Assessing Breast Cancer Risk with Genetic Testing

Breast Cancer Genetic Testing

For some people, genetic predispositions can leave them more likely to develop breast cancer in the future. The BRCA gene test utilizes DNA analysis to identify changes in certain genes. These mutations can signal one of the two most common breast cancer genes, BRCA1 and BRCA2. Inherited mutations in these genes mean you are more likely to develop breast cancer in the future.

The test is only done for people who are suspected to have the inherited mutation in their genes. This genetic counseling offers our team the ability to better understand your risk of developing breast cancer and ovarian cancer. Both BRCA mutations are uncommon and make up only 5% to 10% of total breast cancer cases. If you test positive for the mutation, our team of specialists can better evaluate the potential benefits of surgery and other forms of preventive treatment.

Who is a candidate for genetic testing for breast cancer?

If you exhibit one or more of these traits, you might be a candidate for testing:

  • A personal history of a previous breast cancer diagnosis.
  • A personal history of a previous ovarian cancer diagnosis.
  • A family history of breast cancer in one or more relatives under the age of 60.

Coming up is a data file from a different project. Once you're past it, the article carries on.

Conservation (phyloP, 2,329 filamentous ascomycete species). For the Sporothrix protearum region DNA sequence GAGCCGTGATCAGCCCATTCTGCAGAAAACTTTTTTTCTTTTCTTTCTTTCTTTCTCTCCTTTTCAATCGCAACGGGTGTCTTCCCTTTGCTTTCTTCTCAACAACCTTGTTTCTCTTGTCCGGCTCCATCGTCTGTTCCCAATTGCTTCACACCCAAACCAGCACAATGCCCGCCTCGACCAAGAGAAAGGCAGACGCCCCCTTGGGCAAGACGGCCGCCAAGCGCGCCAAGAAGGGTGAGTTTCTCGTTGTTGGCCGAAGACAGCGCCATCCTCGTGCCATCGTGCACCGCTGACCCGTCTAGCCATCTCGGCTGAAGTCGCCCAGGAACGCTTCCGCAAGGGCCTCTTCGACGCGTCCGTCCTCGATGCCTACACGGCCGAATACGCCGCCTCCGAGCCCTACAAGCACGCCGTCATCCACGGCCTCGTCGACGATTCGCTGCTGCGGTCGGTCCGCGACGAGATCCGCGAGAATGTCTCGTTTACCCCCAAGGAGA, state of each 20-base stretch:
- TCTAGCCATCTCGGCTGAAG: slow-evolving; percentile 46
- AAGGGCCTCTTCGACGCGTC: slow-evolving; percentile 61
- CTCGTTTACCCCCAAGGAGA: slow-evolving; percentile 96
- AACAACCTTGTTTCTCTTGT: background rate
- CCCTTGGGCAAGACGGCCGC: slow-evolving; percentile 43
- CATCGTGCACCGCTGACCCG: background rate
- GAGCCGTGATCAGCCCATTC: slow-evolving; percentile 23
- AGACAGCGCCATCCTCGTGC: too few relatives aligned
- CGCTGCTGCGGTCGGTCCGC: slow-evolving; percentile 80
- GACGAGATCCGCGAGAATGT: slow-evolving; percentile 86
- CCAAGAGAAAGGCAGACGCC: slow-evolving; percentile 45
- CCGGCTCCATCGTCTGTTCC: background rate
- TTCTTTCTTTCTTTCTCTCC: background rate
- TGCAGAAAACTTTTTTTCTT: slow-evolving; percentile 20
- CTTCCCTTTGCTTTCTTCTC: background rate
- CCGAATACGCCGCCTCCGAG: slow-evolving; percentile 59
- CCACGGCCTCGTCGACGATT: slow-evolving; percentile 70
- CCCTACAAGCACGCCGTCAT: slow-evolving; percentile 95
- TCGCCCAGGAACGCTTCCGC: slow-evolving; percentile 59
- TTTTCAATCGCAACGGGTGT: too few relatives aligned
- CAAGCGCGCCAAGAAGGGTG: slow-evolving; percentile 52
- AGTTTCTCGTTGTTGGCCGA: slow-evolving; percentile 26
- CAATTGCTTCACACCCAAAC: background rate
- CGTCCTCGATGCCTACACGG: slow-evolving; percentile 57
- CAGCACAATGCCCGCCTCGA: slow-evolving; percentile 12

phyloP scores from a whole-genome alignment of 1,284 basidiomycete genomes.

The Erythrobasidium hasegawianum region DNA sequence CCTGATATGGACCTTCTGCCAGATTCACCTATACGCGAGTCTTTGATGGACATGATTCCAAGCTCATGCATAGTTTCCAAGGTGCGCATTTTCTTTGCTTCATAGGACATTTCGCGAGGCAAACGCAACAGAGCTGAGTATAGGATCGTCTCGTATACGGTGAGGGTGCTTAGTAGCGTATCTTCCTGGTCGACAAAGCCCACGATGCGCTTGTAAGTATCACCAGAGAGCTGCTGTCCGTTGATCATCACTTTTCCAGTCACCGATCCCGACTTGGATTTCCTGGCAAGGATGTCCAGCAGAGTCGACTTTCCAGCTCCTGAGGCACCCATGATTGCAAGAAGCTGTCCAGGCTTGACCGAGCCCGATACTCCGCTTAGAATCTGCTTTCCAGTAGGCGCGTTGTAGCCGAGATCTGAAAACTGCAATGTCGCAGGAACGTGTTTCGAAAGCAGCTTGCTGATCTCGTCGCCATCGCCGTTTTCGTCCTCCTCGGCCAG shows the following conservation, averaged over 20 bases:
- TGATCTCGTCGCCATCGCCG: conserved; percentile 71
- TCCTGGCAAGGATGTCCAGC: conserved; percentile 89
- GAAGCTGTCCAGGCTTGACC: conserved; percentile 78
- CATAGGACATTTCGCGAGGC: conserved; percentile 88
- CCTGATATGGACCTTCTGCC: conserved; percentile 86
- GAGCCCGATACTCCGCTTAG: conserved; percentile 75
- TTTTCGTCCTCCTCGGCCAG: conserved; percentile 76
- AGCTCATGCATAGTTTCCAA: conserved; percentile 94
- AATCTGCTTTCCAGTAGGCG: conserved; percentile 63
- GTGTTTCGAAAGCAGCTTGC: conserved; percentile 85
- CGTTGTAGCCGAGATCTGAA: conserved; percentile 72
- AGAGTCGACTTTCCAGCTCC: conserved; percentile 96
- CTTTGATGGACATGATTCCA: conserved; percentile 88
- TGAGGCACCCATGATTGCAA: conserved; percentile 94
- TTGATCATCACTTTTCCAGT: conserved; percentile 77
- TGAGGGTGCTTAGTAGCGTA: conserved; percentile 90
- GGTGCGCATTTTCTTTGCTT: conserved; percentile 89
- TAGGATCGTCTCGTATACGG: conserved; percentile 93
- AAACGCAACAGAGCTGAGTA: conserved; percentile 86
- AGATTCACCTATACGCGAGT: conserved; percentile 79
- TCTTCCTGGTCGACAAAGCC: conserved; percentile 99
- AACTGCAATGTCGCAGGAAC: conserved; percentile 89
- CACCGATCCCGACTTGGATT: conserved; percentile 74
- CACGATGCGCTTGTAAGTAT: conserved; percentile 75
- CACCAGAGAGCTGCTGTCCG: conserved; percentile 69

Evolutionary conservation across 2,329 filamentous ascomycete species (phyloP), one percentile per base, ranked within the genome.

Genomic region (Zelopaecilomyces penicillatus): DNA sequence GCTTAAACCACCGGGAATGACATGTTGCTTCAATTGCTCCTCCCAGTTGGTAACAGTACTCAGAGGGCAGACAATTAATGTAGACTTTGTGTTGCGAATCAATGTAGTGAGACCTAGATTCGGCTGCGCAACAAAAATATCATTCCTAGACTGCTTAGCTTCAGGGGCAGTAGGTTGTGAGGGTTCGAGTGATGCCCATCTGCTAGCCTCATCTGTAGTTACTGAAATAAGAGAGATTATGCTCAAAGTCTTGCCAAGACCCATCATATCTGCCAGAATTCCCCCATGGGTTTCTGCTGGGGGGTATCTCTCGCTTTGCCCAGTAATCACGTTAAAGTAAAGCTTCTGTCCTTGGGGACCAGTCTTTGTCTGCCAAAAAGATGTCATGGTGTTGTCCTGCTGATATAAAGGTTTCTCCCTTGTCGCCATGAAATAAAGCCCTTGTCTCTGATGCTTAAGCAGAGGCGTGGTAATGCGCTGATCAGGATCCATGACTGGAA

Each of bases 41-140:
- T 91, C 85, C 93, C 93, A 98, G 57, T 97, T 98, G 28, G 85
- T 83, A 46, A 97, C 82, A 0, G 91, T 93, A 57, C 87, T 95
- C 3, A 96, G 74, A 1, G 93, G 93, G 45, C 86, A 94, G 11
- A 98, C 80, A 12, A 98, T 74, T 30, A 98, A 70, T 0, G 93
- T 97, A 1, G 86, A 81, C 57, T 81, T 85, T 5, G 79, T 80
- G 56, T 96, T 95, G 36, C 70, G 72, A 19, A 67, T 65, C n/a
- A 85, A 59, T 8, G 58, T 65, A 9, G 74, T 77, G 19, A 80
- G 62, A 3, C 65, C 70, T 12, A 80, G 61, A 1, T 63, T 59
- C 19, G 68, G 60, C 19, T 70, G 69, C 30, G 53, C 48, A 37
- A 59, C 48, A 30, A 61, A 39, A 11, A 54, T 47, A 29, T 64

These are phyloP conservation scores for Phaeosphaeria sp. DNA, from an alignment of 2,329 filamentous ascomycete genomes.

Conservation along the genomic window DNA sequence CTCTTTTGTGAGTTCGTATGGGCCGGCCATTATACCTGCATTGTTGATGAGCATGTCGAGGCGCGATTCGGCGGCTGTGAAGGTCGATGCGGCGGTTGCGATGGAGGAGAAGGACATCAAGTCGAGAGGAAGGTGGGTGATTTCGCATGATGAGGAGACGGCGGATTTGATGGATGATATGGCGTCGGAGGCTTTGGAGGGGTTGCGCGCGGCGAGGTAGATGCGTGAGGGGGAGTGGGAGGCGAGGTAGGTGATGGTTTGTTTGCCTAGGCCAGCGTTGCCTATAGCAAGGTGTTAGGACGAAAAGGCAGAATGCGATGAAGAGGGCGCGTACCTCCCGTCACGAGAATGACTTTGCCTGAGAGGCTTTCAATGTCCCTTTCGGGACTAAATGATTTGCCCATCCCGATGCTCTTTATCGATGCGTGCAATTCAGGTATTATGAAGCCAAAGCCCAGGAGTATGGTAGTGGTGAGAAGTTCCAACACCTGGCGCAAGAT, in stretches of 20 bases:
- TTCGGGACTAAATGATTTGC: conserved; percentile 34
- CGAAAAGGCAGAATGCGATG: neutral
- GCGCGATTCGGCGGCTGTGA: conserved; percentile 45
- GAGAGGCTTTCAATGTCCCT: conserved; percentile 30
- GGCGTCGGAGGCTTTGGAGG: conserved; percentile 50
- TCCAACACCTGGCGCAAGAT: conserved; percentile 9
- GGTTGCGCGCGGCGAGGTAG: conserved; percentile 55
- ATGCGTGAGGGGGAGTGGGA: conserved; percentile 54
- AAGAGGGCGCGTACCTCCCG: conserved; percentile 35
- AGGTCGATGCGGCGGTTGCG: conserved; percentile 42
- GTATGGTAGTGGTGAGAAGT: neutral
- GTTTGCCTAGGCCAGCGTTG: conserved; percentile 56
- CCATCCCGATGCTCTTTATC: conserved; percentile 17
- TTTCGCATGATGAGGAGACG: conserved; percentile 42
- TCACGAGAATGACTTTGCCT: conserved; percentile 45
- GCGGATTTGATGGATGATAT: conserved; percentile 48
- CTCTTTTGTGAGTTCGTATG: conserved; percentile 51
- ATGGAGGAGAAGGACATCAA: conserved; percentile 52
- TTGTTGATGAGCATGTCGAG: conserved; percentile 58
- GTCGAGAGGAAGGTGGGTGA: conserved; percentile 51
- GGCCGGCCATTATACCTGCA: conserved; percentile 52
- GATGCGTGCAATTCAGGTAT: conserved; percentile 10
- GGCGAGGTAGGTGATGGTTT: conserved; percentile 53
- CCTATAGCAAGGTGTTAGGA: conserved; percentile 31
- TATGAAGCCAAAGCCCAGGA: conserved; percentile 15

• A male relative with breast cancer.
  • A relative with a known BRCA1 or BRCA2 mutation.
  • Ashkenazi Jewish heritage with a close relative who has previously had breast, ovarian, or pancreatic cancer.


While there are no medical risks associated with BRCA testing, it is important to be aware of the psychological and logistic implications of a positive or negative BRCA gene test.

For positive gene mutation results, you might feel scared, overwhelmed, or upset. Feelings of being discriminated for health insurance benefits and strained family relations are also common. Preventive measures, such as surgery, are usually the next steps after a positive test, but the uncertainty can be taxing.

A negative or unclear test result can also spell uncertainty. Some genetic tests show a variation, but not one associated with cancer. If a family member you know has a positive gene mutation, survivor’s guilt is a common reaction to a negative or unclear result. Our team will help with the genetic counseling process to make sure your family has all the information you need to make informed decisions moving forward.

Getting your test and results

BRCA tests can be administered via a simple blood test or saliva tests for additional DNA analysis. Your test results may take up to two weeks, and our genetic counselors will call you for an in-person consultation of the results.

A positive result for mutations of BRCA1 or BRCA2 means you are statistically more likely to develop breast cancer than someone without the mutation, but it does not mean a guarantee of cancer in the future. Follow-up care is usually administered and includes increased screening, oral contraceptives (shown to help reduce cancer risk with positive mutations), chemoprevention, or preventive surgery.

Negative or uncertain results mean continued monitoring is usually the best next step, and new technologies are being developed to better understand ambiguous genetic results. We will walk you through the genetic testing process so you are informed and ready to act.